The Kaseya Ransomware Attack SME Breakdown, DOD Data Left Unprotected, Morgan Stanley Data Breach & Email Exploitation

By Published On: July 9th, 2021Categories: Cybersecurity, IT-Security Trends, News, Ransomware Attack

1.  Kaseya Ransomware Attackers Demand A $70 Million Ransom

  • An affiliate of the notorious REvil ransomware gang compromised Kaseya’s virtual systems administrator (VSA) software. The Russian-linked attackers compromised the backend architecture of the IT infrastructure management tool. They used its notification capability to send a malicious update to VSA servers running on client environments. Thus, installing a ransomware code onto all connected systems.
  • Following the initial compromise, the attackers requested a $5 million ransom in exchange for a decryptor key. However, when the attackers realized the scale of the incident, they then offered a master decryptor key in exchange for a ransom payment of $70 million. This master decryptor key could, allegedly, unlock all impacted systems.
  • While the FBI is currently investigating the magnitude of this attack, it is unlikely that every impacted company would receive direct support from the federal government due to over-stretched resources. However, within 48 hours, this ransomware incident has forced a major Swedish grocery chain to shut down most of its 800 stores due to the impact on their payment systems.

Expert Commentary: This year’s widespread ransomware attacks show that threat actors are leveraging the remote access capability of software tools as a conduit to compromise critical infrastructures. According to the CEO of Kaseya, 70% of the victims were MSPs. Due to their proximity to critical data, MSPs will likely continue to be victims of large-scale ransomware attacks. Additionally, the REvil ransomware gang and its affiliates prefer to launch their ransomware attacks during significant holidays to slow down any mitigation activities. As a result, most small to midsize companies impacted by this ransomware attack will experience significant recovery challenges.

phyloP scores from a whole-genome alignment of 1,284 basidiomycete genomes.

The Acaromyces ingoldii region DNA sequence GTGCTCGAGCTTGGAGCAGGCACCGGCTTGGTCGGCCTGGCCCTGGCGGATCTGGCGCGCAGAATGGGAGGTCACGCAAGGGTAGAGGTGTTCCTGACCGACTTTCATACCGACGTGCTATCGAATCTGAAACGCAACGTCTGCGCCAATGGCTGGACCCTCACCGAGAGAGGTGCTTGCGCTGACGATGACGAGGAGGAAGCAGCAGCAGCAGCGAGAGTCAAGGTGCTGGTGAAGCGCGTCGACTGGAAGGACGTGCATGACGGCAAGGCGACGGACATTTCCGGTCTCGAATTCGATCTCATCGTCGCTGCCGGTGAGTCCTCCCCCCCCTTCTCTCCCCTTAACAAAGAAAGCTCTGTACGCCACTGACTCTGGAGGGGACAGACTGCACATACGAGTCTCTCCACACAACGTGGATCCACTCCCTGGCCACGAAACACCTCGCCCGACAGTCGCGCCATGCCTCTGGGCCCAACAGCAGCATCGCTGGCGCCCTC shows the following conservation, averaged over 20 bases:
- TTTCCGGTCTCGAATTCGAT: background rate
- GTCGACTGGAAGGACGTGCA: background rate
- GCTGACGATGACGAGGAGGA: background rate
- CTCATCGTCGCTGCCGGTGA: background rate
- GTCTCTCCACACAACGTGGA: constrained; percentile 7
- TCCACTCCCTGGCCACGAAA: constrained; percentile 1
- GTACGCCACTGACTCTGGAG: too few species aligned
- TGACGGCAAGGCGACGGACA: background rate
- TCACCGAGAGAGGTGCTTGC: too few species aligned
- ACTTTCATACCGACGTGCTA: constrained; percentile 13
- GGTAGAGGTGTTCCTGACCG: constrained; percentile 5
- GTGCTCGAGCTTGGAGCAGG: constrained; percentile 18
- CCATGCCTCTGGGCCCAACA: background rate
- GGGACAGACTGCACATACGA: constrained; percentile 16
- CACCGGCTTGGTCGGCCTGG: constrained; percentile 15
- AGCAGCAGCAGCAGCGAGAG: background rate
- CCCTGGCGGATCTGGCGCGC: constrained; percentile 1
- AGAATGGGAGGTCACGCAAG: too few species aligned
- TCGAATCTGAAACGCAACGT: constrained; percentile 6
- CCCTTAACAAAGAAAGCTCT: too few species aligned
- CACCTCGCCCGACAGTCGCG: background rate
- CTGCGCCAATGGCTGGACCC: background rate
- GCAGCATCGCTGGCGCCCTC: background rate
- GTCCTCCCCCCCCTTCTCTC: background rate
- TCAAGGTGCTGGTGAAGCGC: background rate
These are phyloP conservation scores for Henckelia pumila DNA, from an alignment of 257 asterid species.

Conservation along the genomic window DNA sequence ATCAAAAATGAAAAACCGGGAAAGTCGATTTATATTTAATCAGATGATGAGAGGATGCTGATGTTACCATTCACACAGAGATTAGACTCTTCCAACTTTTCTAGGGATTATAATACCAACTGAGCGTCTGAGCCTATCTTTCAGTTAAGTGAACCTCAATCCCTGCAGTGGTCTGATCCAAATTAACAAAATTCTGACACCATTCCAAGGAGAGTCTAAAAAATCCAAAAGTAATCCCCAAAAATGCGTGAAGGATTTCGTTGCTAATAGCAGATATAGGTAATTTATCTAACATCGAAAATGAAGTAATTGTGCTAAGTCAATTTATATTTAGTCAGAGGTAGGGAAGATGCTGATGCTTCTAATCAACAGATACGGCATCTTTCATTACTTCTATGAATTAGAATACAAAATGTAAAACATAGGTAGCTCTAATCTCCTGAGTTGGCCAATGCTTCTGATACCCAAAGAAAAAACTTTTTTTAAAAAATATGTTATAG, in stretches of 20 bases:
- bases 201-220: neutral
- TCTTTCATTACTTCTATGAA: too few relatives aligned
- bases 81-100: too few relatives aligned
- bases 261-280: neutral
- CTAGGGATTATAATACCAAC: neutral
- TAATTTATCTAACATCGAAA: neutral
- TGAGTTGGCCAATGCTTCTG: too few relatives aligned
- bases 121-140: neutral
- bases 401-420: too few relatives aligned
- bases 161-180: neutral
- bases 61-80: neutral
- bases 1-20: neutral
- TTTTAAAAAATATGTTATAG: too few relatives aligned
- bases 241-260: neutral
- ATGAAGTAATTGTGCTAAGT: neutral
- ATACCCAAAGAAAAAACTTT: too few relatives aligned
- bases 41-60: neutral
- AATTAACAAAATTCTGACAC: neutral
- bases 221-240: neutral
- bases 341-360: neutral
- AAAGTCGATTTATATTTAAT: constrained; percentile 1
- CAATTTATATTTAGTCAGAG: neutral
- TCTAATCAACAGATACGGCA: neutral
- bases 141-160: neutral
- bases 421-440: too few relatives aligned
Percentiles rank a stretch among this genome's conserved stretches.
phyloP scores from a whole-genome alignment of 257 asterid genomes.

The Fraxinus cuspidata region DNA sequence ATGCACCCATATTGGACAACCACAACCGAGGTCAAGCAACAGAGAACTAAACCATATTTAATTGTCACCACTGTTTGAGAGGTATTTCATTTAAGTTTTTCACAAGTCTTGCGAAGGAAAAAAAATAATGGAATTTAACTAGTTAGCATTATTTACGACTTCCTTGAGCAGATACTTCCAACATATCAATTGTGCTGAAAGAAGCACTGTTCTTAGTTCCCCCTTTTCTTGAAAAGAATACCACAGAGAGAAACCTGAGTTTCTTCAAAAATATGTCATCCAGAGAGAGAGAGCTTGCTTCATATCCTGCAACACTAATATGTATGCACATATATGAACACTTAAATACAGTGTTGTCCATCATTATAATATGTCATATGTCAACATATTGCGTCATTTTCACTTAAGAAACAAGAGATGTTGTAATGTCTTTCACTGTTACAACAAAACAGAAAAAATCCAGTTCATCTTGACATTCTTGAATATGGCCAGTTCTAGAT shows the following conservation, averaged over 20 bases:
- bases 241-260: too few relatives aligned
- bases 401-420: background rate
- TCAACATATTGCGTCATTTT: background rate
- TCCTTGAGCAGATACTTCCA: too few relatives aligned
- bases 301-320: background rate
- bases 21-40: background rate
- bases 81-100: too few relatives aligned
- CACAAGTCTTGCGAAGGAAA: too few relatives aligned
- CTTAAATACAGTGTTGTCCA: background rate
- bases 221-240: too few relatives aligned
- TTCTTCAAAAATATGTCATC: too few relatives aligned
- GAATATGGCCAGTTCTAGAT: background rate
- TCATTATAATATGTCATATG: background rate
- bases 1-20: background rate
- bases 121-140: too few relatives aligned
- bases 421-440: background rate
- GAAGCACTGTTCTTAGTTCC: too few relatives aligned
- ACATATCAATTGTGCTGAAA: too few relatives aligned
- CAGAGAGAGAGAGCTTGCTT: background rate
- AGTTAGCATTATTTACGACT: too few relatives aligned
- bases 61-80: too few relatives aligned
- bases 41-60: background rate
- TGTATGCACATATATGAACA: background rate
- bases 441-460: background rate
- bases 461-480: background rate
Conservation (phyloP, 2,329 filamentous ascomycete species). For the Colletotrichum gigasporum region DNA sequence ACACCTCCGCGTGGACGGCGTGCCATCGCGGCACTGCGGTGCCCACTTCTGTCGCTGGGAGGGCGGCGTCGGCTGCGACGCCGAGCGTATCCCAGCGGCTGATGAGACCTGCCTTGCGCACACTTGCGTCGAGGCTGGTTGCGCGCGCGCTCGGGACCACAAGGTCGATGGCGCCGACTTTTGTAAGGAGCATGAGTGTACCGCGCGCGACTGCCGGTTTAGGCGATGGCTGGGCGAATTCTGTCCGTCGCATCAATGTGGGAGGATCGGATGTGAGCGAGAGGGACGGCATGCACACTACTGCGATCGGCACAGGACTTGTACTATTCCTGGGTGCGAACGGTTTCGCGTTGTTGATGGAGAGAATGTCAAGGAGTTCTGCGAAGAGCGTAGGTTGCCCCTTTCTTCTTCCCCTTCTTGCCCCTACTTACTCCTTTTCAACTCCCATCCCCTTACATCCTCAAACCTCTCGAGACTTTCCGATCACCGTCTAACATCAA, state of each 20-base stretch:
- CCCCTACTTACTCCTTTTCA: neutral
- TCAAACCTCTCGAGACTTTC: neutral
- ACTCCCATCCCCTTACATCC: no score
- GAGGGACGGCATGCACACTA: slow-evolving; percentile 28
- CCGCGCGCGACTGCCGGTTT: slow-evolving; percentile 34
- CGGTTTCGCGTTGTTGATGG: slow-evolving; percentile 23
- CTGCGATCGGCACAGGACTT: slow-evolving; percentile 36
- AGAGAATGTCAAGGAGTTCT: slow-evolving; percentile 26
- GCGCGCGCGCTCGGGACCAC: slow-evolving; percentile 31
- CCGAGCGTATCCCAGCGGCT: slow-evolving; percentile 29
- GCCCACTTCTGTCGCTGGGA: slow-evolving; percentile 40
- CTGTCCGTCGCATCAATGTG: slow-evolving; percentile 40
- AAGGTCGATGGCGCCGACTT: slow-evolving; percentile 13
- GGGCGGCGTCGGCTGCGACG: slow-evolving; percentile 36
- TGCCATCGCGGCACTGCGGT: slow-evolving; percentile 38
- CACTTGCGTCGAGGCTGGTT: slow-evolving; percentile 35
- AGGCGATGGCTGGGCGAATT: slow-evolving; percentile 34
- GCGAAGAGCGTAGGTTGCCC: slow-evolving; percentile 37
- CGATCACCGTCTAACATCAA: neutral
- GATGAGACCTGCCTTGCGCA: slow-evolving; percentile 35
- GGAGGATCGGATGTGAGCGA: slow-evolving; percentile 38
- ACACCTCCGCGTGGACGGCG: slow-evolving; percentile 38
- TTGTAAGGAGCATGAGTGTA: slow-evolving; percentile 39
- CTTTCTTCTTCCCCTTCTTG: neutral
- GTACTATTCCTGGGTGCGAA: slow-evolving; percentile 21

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2.  Threat Actors Leverage Kaseya Ransomware Attack to Spread Malware

  • As organizations scramble to fortify their IT infrastructure against ransomware activities associated with the Kaseya VSA compromise, threat actors employ social engineering and mal-spamming tactics to deploy malicious security updates.
  • According to security researchers, threat actors are injecting executable files laced with Cobalt Strike payload. These boobytrapped security updates include an attachment named “SecurityUpdate.exe,” designed to create a backdoor in a victim’s network.
  • If successfully deployed within a target’s IT infrastructure, this malicious campaign gives an attacker persistent remote access. Although Kaseya has released a detection tool to discover ransomware activities linked to its VSA software, the patch for on-premise users is delayed.

Expert Commentary: Although Cobalt Strike is a legitimate security tool, threat actors have circumvented its network vulnerability broadcasting capabilities to exploit network weaknesses. Generally speaking, most threat actors are opportunistic in nature. Thus, such a nature is one of the driving forces behind the ransomware attack model. While the REvil ransomware gang launched the initial ransomware attack against Kaseya, low-tier threat actors will continue to piggyback off of REvil’s spoils by leveraging human error and poor security best practices, including an inconsistent patch management lifecycle.

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3. U.S. Defense Technology Plans Left Unsecured on A Pentagon Computer

  • Security researchers discovered that several 3D printing plans for U.S. military combat artifacts were left exposed on a computer in the Pentagon. The uncovered 3D printing plans include blueprints for military protective body armors, tactical military vehicles, weapons systems brackets, etc.